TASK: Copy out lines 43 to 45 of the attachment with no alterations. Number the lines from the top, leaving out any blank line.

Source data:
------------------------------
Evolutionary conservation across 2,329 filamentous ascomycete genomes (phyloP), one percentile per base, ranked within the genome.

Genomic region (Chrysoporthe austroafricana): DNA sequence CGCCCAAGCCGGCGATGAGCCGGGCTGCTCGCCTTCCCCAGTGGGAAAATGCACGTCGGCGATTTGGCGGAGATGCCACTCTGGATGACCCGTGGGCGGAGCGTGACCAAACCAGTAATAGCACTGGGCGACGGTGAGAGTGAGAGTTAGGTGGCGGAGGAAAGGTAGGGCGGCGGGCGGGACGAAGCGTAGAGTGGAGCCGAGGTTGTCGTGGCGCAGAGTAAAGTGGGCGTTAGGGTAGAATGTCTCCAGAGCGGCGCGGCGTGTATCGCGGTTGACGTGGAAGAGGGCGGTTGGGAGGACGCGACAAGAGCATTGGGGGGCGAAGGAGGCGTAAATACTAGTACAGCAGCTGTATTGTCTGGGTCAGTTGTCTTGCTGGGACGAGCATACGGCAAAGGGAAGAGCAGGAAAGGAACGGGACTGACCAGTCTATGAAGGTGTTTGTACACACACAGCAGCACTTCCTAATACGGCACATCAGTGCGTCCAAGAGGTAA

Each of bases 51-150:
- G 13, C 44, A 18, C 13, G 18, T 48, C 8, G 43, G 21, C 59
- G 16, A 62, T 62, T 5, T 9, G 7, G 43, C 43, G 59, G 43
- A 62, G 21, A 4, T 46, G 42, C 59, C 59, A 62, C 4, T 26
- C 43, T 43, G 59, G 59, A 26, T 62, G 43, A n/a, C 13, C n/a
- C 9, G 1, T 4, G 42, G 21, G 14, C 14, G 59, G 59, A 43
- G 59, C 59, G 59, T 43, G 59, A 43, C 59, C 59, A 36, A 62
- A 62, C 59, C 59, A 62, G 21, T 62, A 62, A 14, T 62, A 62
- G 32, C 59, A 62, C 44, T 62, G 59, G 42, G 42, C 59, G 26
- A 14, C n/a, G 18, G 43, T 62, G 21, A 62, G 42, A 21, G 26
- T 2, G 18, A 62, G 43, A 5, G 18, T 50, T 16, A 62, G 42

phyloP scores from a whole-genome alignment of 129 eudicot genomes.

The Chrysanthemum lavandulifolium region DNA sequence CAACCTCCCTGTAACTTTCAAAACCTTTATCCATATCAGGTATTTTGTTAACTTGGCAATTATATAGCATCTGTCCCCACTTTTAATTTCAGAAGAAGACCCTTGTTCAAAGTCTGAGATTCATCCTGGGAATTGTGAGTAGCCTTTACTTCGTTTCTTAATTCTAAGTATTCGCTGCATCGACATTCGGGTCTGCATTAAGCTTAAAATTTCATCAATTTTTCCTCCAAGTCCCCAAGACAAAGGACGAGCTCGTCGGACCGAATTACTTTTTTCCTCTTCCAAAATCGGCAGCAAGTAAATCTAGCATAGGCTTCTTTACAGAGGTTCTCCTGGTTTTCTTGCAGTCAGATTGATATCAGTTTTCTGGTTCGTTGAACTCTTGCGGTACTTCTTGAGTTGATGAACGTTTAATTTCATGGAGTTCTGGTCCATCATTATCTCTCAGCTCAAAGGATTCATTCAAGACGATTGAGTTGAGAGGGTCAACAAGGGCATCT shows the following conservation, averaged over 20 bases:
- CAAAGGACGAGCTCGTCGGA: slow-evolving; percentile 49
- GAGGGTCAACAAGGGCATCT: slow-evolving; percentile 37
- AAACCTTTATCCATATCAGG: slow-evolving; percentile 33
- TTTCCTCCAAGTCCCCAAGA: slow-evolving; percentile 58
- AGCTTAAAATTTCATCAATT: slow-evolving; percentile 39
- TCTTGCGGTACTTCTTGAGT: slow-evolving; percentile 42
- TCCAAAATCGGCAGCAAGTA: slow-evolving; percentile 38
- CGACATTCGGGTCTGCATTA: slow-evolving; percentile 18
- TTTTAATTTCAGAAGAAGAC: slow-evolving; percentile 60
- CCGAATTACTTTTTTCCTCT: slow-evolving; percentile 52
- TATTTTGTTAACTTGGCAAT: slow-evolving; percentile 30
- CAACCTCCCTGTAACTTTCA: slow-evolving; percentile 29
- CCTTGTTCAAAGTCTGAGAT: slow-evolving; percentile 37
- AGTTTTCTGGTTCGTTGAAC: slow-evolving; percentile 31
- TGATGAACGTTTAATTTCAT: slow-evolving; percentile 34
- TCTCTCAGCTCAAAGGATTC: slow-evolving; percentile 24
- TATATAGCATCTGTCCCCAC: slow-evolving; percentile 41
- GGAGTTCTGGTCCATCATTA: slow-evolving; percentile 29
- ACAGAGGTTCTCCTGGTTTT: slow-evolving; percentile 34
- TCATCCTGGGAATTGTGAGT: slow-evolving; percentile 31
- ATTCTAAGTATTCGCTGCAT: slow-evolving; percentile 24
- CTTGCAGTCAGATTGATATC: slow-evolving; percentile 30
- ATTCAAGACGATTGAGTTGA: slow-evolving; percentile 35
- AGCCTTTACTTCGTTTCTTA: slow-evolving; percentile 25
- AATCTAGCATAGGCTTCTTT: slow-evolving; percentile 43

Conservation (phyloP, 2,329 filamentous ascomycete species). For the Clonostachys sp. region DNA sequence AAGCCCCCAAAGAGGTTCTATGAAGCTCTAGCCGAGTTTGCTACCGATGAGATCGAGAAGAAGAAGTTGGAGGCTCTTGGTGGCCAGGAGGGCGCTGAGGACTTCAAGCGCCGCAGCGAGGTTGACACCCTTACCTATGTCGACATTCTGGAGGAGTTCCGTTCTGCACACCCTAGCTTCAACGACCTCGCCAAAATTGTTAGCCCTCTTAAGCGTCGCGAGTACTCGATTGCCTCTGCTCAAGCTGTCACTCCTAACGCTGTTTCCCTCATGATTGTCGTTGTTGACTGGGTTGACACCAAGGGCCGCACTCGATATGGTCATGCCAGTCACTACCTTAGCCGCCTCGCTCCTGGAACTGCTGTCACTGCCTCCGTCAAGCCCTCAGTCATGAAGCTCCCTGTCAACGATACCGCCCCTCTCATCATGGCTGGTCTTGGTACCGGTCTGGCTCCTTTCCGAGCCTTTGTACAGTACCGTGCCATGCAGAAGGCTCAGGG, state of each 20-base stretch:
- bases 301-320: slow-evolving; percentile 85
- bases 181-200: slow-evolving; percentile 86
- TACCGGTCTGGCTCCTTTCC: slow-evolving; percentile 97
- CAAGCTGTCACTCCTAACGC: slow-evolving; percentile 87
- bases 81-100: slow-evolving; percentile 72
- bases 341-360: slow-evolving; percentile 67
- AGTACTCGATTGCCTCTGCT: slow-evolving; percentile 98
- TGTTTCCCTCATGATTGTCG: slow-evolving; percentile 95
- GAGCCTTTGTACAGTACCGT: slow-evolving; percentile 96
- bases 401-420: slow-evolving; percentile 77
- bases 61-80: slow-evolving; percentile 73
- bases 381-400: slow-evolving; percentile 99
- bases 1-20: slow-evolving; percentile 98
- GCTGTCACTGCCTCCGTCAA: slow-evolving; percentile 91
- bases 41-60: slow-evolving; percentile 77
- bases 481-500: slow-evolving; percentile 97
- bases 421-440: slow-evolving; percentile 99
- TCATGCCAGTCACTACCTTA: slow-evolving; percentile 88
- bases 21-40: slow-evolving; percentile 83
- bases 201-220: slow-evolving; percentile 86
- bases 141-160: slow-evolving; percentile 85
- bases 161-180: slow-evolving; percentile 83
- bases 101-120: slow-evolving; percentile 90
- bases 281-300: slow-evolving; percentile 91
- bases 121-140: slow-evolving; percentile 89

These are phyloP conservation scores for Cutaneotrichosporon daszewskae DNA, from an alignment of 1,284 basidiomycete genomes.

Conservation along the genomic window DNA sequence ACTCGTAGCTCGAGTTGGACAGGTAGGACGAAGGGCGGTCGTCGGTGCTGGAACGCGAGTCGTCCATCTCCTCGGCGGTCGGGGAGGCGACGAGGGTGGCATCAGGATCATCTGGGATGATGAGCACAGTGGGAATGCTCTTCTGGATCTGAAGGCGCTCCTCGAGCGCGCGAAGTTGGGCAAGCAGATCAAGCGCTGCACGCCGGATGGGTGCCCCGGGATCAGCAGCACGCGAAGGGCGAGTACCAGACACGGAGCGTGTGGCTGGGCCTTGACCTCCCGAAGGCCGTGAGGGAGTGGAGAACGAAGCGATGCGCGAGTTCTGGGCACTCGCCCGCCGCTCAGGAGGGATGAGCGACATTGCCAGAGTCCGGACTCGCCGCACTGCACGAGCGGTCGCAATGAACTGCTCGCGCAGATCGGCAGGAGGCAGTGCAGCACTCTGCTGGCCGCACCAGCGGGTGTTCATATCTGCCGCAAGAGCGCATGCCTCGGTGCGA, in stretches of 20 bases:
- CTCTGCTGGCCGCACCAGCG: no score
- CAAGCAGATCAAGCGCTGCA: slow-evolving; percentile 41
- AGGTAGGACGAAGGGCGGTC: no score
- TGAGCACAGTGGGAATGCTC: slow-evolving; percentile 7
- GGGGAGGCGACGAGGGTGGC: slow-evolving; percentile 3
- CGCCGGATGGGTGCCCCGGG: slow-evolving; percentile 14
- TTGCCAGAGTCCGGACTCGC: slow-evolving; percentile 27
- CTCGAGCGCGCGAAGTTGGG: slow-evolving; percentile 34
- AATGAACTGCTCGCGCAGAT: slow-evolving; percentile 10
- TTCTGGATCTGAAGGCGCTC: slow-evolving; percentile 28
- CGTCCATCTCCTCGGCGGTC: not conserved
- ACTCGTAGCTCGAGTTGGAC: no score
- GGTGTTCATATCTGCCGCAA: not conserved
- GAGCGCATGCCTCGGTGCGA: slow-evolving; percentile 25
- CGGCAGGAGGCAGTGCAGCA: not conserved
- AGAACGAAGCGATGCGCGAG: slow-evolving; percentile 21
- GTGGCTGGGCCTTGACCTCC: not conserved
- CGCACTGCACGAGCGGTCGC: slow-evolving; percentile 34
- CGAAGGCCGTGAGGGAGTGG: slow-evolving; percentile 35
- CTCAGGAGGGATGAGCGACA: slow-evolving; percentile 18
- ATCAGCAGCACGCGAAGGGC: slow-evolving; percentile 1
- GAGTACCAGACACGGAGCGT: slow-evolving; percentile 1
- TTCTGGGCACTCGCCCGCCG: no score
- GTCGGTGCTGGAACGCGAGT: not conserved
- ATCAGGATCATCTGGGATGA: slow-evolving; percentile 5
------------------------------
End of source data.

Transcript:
- bases 181-200: slow-evolving; percentile 86
- TACCGGTCTGGCTCCTTTCC: slow-evolving; percentile 97
- CAAGCTGTCACTCCTAACGC: slow-evolving; percentile 87